H. Wabnitz, A. Jelzow, M. Mazurenka, O. Steinkellner, R. Macdonald, D. Milej, N. Zolek, M. Kacprzak, P. Sawosz, R. Maniewski, A. Liebert, S. Magazov, J. Hebden, F. Martelli, P. Di Ninni, G. Zaccanti, A. Torricelli, D. Contini, R. Re, L. Zucchelli, L. Spinelli, R. Cubeddu, and A. Pifferi, “Performance assessment of time-domain optical brain imagers, part 2: nEUROPt protocol,” J. Biomed. Opt. 19, 086012 (2014).
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F. Martelli, A. Pifferi, D. Contini, L. Spinelli, A. Torricelli, H. Wabnitz, R. Macdonald, A. Sassaroli, and G. Zaccanti, “Phantoms for diffuse optical imaging based on totally absorbing objects, part 1: Basic concepts,” J. Biomed. Opt. 18, 066014 (2013).
[Crossref]

Q. Zhao, L. Spinelli, A. Bassi, G. Valentini, D. Contini, A. Torricelli, R. Cubeddu, G. Zaccanti, F. Martelli, and A. Pifferi, “Functional tomography using a time-gated ICCD camera.,” Biomed. Opt. Express 2, 705–716 (2011).
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A. Pifferi, A. Torricelli, L. Spinelli, D. Contini, R. Cubeddu, F. Martelli, G. Zaccanti, A. Tosi, A. Dalla Mora, F. Zappa, and S. Cova, “Time-resolved diffuse reflectance using small source-detector separation and fast single-photon gating,” Phys. Rev. Lett. 100, 138101 (2008).
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A. Torricelli, A. Pifferi, L. Spinelli, R. Cubeddu, F. Martelli, S. Del Bianco, and G. Zaccanti, “Time-Resolved Reflectance at Null Source-Detector Separation: Improving Contrast and Resolution in Diffuse Optical Imaging,” Phys. Rev. Lett. 95, 078101 (2005).
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F. Villa, D. Bronzi, Y. Zou, C. Scarcella, G. Boso, S. Tisa, A. Tosi, F. Zappa, D. Durini, S. Weyers, U. Paschen, and W. Brockherde, “CMOS SPADs with up to 500 μm diameter and 55% detection efficiency at 420 nm,” J. Mod. Opt. 61, 102–115 (2014).
[Crossref]

F. Villa, R. Lussana, D. Bronzi, S. Tisa, A. Tosi, F. Zappa, A. Dalla Mora, D. Contini, D. Durini, S. Weyers, and W. Brockherde, “CMOS Imager With 1024 SPADs and TDCs for Single-Photon Timing and 3-D Time-of-Flight,” IEEE J. Sel. Top. Quantum Electron. 20, 364–373 (2014).
[Crossref]

A. Dalla Mora, D. Contini, A. Pifferi, R. Cubeddu, A. Tosi, and F. Zappa, “Afterpulse-like noise limits dynamic range in time-gated applications of thin-junction silicon single-photon avalanche diode,” Appl. Phys. Lett. 100, 241111 (2012).
[Crossref]

A. Tosi, A. Dalla Mora, F. Zappa, A. Gulinatti, D. Contini, A. Pifferi, L. Spinelli, A. Torricelli, and R. Cubeddu, “Fast-gated single-photon counting technique widens dynamic range and speeds up acquisition time in time-resolved measurements,” Opt. Express 19, 10735–10746 (2011).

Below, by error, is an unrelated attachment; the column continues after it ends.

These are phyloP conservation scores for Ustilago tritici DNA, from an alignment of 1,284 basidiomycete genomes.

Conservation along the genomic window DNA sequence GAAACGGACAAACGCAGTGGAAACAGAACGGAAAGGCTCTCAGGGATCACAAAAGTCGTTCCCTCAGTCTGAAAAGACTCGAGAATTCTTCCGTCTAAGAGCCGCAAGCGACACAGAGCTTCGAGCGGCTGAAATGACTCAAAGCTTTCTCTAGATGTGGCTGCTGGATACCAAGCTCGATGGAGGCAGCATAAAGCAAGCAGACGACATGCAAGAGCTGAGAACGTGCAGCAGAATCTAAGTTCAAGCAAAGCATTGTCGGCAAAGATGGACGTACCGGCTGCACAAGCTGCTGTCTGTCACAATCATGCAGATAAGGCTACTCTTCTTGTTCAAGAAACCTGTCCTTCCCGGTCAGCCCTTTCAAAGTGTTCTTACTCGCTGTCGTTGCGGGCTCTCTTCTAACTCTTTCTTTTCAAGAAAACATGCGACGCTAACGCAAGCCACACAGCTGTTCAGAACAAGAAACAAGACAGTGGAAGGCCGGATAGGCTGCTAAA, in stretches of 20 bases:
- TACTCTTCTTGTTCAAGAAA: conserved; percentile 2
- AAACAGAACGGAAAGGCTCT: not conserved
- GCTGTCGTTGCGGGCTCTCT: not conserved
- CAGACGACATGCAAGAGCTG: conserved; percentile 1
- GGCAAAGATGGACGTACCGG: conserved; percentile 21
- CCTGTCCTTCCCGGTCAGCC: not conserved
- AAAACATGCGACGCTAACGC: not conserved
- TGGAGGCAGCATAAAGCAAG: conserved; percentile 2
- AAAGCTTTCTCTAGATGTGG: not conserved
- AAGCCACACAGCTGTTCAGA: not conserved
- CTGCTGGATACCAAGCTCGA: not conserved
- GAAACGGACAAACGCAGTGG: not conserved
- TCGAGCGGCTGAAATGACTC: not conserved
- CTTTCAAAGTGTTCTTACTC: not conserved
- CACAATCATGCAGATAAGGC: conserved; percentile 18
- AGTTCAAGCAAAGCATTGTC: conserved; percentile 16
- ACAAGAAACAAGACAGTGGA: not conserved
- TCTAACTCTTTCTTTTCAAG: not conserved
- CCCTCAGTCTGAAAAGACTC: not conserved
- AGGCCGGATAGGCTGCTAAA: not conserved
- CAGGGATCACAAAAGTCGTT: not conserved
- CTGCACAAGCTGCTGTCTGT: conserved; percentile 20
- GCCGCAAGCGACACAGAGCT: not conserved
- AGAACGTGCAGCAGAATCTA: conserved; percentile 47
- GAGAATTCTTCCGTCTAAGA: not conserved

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A. Dalla Mora, A. Tosi, F. Zappa, S. Cova, D. Contini, A. Pifferi, L. Spinelli, A. Torricelli, and R. Cubeddu, “Fast-Gated Single-Photon Avalanche Diode for Wide Dynamic Range Near Infrared Spectroscopy,” IEEE J. Sel. Top. Quantum Electron. 16, 1023–1030 (2010).
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A. Pifferi, A. Torricelli, L. Spinelli, D. Contini, R. Cubeddu, F. Martelli, G. Zaccanti, A. Tosi, A. Dalla Mora, F. Zappa, and S. Cova, “Time-resolved diffuse reflectance using small source-detector separation and fast single-photon gating,” Phys. Rev. Lett. 100, 138101 (2008).
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Zeff, B. W.

B. W. Zeff, B. R. White, H. Dehghani, B. L. Schlaggar, and J. P. Culver, “Retinotopic mapping of adult human visual cortex with high-density diffuse optical tomography,” Proc. Natl. Acad. Sci. U. S. A. 104, 12169–12174 (2007).
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Zhao, H.

H. Zhao, F. Gao, Y. Tanikawa, and Y. Yamada, “Time-resolved diffuse optical tomography and its application to in vitro and in vivo imaging,” J. Biomed. Opt. 12, 062107 (2007).
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Zhao, L.

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H. Wabnitz, A. Jelzow, M. Mazurenka, O. Steinkellner, R. Macdonald, D. Milej, N. Zolek, M. Kacprzak, P. Sawosz, R. Maniewski, A. Liebert, S. Magazov, J. Hebden, F. Martelli, P. Di Ninni, G. Zaccanti, A. Torricelli, D. Contini, R. Re, L. Zucchelli, L. Spinelli, R. Cubeddu, and A. Pifferi, “Performance assessment of time-domain optical brain imagers, part 2: nEUROPt protocol,” J. Biomed. Opt. 19, 086012 (2014).
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P. Sawosz, N. Zolek, M. Kacprzak, R. Maniewski, and A. Liebert, “Application of time-gated CCD camera with image intensifier in contactless detection of absorbing inclusions buried in optically turbid medium which mimics local changes in oxygenation of the brain tissue,” Opto-Electronics Rev. 20, 309–314 (2012).
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P. Sawosz, M. Kacprzak, N. Zolek, W. Weigl, S. Wojtkiewicz, R. Maniewski, and A. Liebert, “Optical system based on time-gated, intensified charge-coupled device camera for brain imaging studies,” J. Biomed. Opt. 15, 066025 (2010).
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H. Wabnitz, A. Jelzow, M. Mazurenka, O. Steinkellner, R. Macdonald, D. Milej, N. Zolek, M. Kacprzak, P. Sawosz, R. Maniewski, A. Liebert, S. Magazov, J. Hebden, F. Martelli, P. Di Ninni, G. Zaccanti, A. Torricelli, D. Contini, R. Re, L. Zucchelli, L. Spinelli, R. Cubeddu, and A. Pifferi, “Performance assessment of time-domain optical brain imagers, part 2: nEUROPt protocol,” J. Biomed. Opt. 19, 086012 (2014).